Juggling social and financial returns

This is one of a series of columns that were produced for Moneyweb Investor in which Stuart Theobald explores the intersection of philosophy of science and finance. This followed an earlier series for Business Day Investors Monthly on the same theme. This column was first published in March 2017. 

Is doing good profitable? Are companies that prioritise having a positive social impact also ones that make the biggest returns for investors? It would be very comforting if the answer was “yes”. It would mean that the decision over what to invest in can be made both by thinking about which companies are good for society and which companies are good for their financial returns. We wouldn’t have to choose one or the other. Unfortunately, it’s not that easy.

There are many technical developments that have supported investors in accessing socially responsible investments (SRIs). The JSE operates a “Responsible Investment Index Series” with Top 30 and general indices that include companies that meet the JSE’s responsible investment “ground rules”. They were introduced in 2015 to replace the JSE’s previous SRI index that used a different methodology. The exchange-traded fund market has also various options that allow investors to choose investments that meet certain social objectives, such as Absa Capital’s “NewSA” ETF or Grindrod’s CoreShares “Green” ETF. Oddly, there is not currently an ETF based on the JSE’s responsible investment index. Perhaps that is because support for the ETFs have been minimal, with the NewSA commanding assets of R36.7m and the Green ETF R45.7m. To put that into context, the Satrix 40 ETF has assets of R6.7bn.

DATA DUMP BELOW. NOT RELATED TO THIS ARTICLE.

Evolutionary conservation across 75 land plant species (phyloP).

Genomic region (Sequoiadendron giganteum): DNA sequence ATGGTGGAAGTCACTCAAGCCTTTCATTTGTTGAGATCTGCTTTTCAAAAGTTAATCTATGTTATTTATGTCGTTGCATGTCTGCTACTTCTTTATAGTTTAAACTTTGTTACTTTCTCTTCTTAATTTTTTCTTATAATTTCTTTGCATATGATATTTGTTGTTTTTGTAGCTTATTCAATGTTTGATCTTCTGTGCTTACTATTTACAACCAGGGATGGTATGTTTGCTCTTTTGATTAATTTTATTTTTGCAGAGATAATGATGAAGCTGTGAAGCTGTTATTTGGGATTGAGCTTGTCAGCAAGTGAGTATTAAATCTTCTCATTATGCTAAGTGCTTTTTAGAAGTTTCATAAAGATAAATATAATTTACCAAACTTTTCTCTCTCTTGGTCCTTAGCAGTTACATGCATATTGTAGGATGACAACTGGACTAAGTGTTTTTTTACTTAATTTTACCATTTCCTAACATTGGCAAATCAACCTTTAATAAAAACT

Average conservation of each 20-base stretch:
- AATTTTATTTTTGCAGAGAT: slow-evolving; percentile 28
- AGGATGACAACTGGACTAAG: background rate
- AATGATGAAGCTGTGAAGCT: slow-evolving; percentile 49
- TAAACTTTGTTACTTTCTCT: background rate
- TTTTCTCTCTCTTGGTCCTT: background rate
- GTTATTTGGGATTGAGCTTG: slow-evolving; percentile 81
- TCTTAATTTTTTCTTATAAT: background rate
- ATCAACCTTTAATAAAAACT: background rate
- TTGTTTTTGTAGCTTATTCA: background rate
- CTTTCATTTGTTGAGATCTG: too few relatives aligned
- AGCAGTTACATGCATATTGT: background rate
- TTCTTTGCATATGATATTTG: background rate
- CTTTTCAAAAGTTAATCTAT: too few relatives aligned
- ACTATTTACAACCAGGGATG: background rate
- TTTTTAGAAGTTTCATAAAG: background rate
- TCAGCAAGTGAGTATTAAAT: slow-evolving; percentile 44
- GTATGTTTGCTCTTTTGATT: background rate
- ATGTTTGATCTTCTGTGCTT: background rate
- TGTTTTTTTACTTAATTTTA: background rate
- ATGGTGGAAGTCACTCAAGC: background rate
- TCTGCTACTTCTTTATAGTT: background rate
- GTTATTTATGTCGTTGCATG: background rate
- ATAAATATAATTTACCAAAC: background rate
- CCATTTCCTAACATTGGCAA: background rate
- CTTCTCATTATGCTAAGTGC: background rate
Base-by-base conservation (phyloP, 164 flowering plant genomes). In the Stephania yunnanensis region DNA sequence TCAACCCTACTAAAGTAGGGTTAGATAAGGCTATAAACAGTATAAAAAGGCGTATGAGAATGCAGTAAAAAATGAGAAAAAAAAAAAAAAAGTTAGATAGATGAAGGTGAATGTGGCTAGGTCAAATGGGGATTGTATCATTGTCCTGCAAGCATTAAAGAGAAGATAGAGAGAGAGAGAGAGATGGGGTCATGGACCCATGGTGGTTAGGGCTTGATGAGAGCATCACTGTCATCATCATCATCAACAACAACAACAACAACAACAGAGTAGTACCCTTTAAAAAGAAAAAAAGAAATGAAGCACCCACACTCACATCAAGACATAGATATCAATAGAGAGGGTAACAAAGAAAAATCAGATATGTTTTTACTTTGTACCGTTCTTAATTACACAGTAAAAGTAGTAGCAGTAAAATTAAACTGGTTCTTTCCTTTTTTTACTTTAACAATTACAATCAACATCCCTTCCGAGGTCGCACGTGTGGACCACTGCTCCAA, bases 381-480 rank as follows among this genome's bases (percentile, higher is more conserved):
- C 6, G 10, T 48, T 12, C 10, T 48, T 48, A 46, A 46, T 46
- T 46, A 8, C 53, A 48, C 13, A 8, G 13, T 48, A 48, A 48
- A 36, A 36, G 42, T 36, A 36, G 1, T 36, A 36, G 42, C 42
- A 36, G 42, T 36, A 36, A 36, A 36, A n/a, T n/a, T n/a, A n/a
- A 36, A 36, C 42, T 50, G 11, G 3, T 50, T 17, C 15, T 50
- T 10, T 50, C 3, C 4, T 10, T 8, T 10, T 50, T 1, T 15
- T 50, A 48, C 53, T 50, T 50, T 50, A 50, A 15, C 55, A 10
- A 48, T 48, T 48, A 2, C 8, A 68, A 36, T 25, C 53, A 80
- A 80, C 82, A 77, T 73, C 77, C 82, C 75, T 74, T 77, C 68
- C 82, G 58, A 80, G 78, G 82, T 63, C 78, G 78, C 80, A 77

There is no doubt, however, that social investing is a growing trend. According to a US-based study, socially responsible investments now account for 20% of global capital markets, with $30-trillion of assets based on SRI principles. A lot depends, however, on how SRIs are determined. I imagined that the important issues are sustainability, so wouldn’t expect mining companies among constituents, or avoiding socially harmful products, so wouldn’t expect cigarette companies. Yet in the JSE’s SRI Top 30, you’ll find both Anglo American, together with its platinum and iron ore subsidiaries, and British American Tobacco. The index is assembled by FTSE Russell, created by rating companies on environmental, social and governance measures (ESG), ranging from support for biodiversity and respect for human rights, to anti-corruption procedures. A company which does little for the health of its customers, can score on various other measures such that it makes the grade. It should be clear, however, that when comparing SRI-based investments to non-SRI investments, there might not actually be much difference beyond the application of the label “SRI”.

The argument that social returns and financial returns are congruent usually works by claiming that socially responsible companies have better relationships with their stakeholders. As a result, customers are more loyal, staff more content, and regulators and politicians more conducive to supporting a positive environment in which that company can profit. They are also more sustainable, so don’t exhaust the resources necessary to maintain profitability. Such arguments put profitability as the prime objective, essentially claiming that social responsibility is good because it’s profitable, and not because it is good in its own right.